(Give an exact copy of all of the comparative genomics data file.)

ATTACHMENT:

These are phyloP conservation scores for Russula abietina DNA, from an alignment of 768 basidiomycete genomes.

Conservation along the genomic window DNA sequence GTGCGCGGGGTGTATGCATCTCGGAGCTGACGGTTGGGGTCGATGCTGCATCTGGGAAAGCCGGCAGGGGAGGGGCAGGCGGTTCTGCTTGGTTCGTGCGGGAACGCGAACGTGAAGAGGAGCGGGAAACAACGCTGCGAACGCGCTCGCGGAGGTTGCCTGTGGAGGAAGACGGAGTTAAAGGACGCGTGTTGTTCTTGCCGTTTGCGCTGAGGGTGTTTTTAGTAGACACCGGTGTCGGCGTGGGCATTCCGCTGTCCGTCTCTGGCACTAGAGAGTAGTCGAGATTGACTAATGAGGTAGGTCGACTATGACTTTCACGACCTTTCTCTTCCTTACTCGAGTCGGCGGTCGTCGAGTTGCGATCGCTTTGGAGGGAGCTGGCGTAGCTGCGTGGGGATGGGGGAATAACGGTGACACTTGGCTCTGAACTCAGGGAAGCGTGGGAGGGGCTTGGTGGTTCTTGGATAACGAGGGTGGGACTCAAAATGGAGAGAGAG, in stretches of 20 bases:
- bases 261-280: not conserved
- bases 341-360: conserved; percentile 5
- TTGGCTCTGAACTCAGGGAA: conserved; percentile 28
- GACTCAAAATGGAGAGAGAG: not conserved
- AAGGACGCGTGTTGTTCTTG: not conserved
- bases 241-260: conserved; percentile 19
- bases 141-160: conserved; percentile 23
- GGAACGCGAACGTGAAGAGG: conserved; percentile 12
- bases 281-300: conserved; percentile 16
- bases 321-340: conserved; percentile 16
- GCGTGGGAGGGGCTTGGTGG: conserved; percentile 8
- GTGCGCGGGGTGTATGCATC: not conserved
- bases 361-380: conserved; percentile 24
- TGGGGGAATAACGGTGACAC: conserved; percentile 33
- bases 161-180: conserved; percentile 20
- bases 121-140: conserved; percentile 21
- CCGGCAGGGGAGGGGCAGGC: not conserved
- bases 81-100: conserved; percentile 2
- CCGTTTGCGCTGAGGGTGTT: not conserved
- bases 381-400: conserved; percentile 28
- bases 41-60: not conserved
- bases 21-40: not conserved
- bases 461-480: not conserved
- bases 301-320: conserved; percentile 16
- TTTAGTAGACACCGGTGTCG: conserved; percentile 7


These are phyloP conservation scores for Russula abietina DNA, from an alignment of 768 basidiomycete genomes.

Conservation along the genomic window DNA sequence GTGCGCGGGGTGTATGCATCTCGGAGCTGACGGTTGGGGTCGATGCTGCATCTGGGAAAGCCGGCAGGGGAGGGGCAGGCGGTTCTGCTTGGTTCGTGCGGGAACGCGAACGTGAAGAGGAGCGGGAAACAACGCTGCGAACGCGCTCGCGGAGGTTGCCTGTGGAGGAAGACGGAGTTAAAGGACGCGTGTTGTTCTTGCCGTTTGCGCTGAGGGTGTTTTTAGTAGACACCGGTGTCGGCGTGGGCATTCCGCTGTCCGTCTCTGGCACTAGAGAGTAGTCGAGATTGACTAATGAGGTAGGTCGACTATGACTTTCACGACCTTTCTCTTCCTTACTCGAGTCGGCGGTCGTCGAGTTGCGATCGCTTTGGAGGGAGCTGGCGTAGCTGCGTGGGGATGGGGGAATAACGGTGACACTTGGCTCTGAACTCAGGGAAGCGTGGGAGGGGCTTGGTGGTTCTTGGATAACGAGGGTGGGACTCAAAATGGAGAGAGAG, in stretches of 20 bases:
- bases 261-280: not conserved
- bases 341-360: conserved; percentile 5
- TTGGCTCTGAACTCAGGGAA: conserved; percentile 28
- GACTCAAAATGGAGAGAGAG: not conserved
- AAGGACGCGTGTTGTTCTTG: not conserved
- bases 241-260: conserved; percentile 19
- bases 141-160: conserved; percentile 23
- GGAACGCGAACGTGAAGAGG: conserved; percentile 12
- bases 281-300: conserved; percentile 16
- bases 321-340: conserved; percentile 16
- GCGTGGGAGGGGCTTGGTGG: conserved; percentile 8
- GTGCGCGGGGTGTATGCATC: not conserved
- bases 361-380: conserved; percentile 24
- TGGGGGAATAACGGTGACAC: conserved; percentile 33
- bases 161-180: conserved; percentile 20
- bases 121-140: conserved; percentile 21
- CCGGCAGGGGAGGGGCAGGC: not conserved
- bases 81-100: conserved; percentile 2
- CCGTTTGCGCTGAGGGTGTT: not conserved
- bases 381-400: conserved; percentile 28
- bases 41-60: not conserved
- bases 21-40: not conserved
- bases 461-480: not conserved
- bases 301-320: conserved; percentile 16
- TTTAGTAGACACCGGTGTCG: conserved; percentile 7